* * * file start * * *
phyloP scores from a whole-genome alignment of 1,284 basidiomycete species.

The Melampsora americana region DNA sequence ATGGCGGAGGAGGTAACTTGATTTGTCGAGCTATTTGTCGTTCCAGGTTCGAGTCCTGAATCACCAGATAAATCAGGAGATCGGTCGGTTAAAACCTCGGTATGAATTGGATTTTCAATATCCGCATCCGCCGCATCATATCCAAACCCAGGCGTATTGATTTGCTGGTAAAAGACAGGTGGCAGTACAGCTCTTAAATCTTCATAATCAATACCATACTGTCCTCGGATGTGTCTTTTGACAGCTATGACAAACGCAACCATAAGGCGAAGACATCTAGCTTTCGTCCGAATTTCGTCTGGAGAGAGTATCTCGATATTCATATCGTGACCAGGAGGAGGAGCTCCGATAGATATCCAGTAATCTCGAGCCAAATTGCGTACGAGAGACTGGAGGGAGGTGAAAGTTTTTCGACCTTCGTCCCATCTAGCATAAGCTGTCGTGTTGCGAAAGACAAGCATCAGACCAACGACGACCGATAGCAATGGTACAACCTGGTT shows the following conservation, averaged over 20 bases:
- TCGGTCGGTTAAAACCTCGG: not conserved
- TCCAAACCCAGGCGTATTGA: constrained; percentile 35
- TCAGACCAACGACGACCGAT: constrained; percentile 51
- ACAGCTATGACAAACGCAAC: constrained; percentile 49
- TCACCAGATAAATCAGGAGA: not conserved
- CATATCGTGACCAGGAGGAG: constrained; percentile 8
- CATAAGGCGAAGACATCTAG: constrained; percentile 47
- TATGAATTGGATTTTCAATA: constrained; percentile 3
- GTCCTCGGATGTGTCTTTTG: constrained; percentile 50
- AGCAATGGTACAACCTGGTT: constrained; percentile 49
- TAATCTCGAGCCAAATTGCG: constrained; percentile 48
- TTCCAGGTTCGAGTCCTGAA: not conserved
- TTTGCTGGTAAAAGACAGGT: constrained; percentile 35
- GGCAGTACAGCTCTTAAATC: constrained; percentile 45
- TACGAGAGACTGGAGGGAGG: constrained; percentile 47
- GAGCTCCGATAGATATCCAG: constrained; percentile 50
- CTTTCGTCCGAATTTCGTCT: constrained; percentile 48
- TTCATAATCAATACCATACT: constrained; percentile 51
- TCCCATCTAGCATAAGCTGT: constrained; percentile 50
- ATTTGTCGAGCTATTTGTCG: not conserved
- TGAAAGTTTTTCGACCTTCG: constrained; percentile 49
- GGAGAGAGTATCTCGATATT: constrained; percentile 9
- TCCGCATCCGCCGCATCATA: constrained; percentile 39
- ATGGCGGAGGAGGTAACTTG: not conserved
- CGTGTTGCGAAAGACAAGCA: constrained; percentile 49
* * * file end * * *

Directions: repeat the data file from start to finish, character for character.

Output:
phyloP scores from a whole-genome alignment of 1,284 basidiomycete species.

The Melampsora americana region DNA sequence ATGGCGGAGGAGGTAACTTGATTTGTCGAGCTATTTGTCGTTCCAGGTTCGAGTCCTGAATCACCAGATAAATCAGGAGATCGGTCGGTTAAAACCTCGGTATGAATTGGATTTTCAATATCCGCATCCGCCGCATCATATCCAAACCCAGGCGTATTGATTTGCTGGTAAAAGACAGGTGGCAGTACAGCTCTTAAATCTTCATAATCAATACCATACTGTCCTCGGATGTGTCTTTTGACAGCTATGACAAACGCAACCATAAGGCGAAGACATCTAGCTTTCGTCCGAATTTCGTCTGGAGAGAGTATCTCGATATTCATATCGTGACCAGGAGGAGGAGCTCCGATAGATATCCAGTAATCTCGAGCCAAATTGCGTACGAGAGACTGGAGGGAGGTGAAAGTTTTTCGACCTTCGTCCCATCTAGCATAAGCTGTCGTGTTGCGAAAGACAAGCATCAGACCAACGACGACCGATAGCAATGGTACAACCTGGTT shows the following conservation, averaged over 20 bases:
- TCGGTCGGTTAAAACCTCGG: not conserved
- TCCAAACCCAGGCGTATTGA: constrained; percentile 35
- TCAGACCAACGACGACCGAT: constrained; percentile 51
- ACAGCTATGACAAACGCAAC: constrained; percentile 49
- TCACCAGATAAATCAGGAGA: not conserved
- CATATCGTGACCAGGAGGAG: constrained; percentile 8
- CATAAGGCGAAGACATCTAG: constrained; percentile 47
- TATGAATTGGATTTTCAATA: constrained; percentile 3
- GTCCTCGGATGTGTCTTTTG: constrained; percentile 50
- AGCAATGGTACAACCTGGTT: constrained; percentile 49
- TAATCTCGAGCCAAATTGCG: constrained; percentile 48
- TTCCAGGTTCGAGTCCTGAA: not conserved
- TTTGCTGGTAAAAGACAGGT: constrained; percentile 35
- GGCAGTACAGCTCTTAAATC: constrained; percentile 45
- TACGAGAGACTGGAGGGAGG: constrained; percentile 47
- GAGCTCCGATAGATATCCAG: constrained; percentile 50
- CTTTCGTCCGAATTTCGTCT: constrained; percentile 48
- TTCATAATCAATACCATACT: constrained; percentile 51
- TCCCATCTAGCATAAGCTGT: constrained; percentile 50
- ATTTGTCGAGCTATTTGTCG: not conserved
- TGAAAGTTTTTCGACCTTCG: constrained; percentile 49
- GGAGAGAGTATCTCGATATT: constrained; percentile 9
- TCCGCATCCGCCGCATCATA: constrained; percentile 39
- ATGGCGGAGGAGGTAACTTG: not conserved
- CGTGTTGCGAAAGACAAGCA: constrained; percentile 49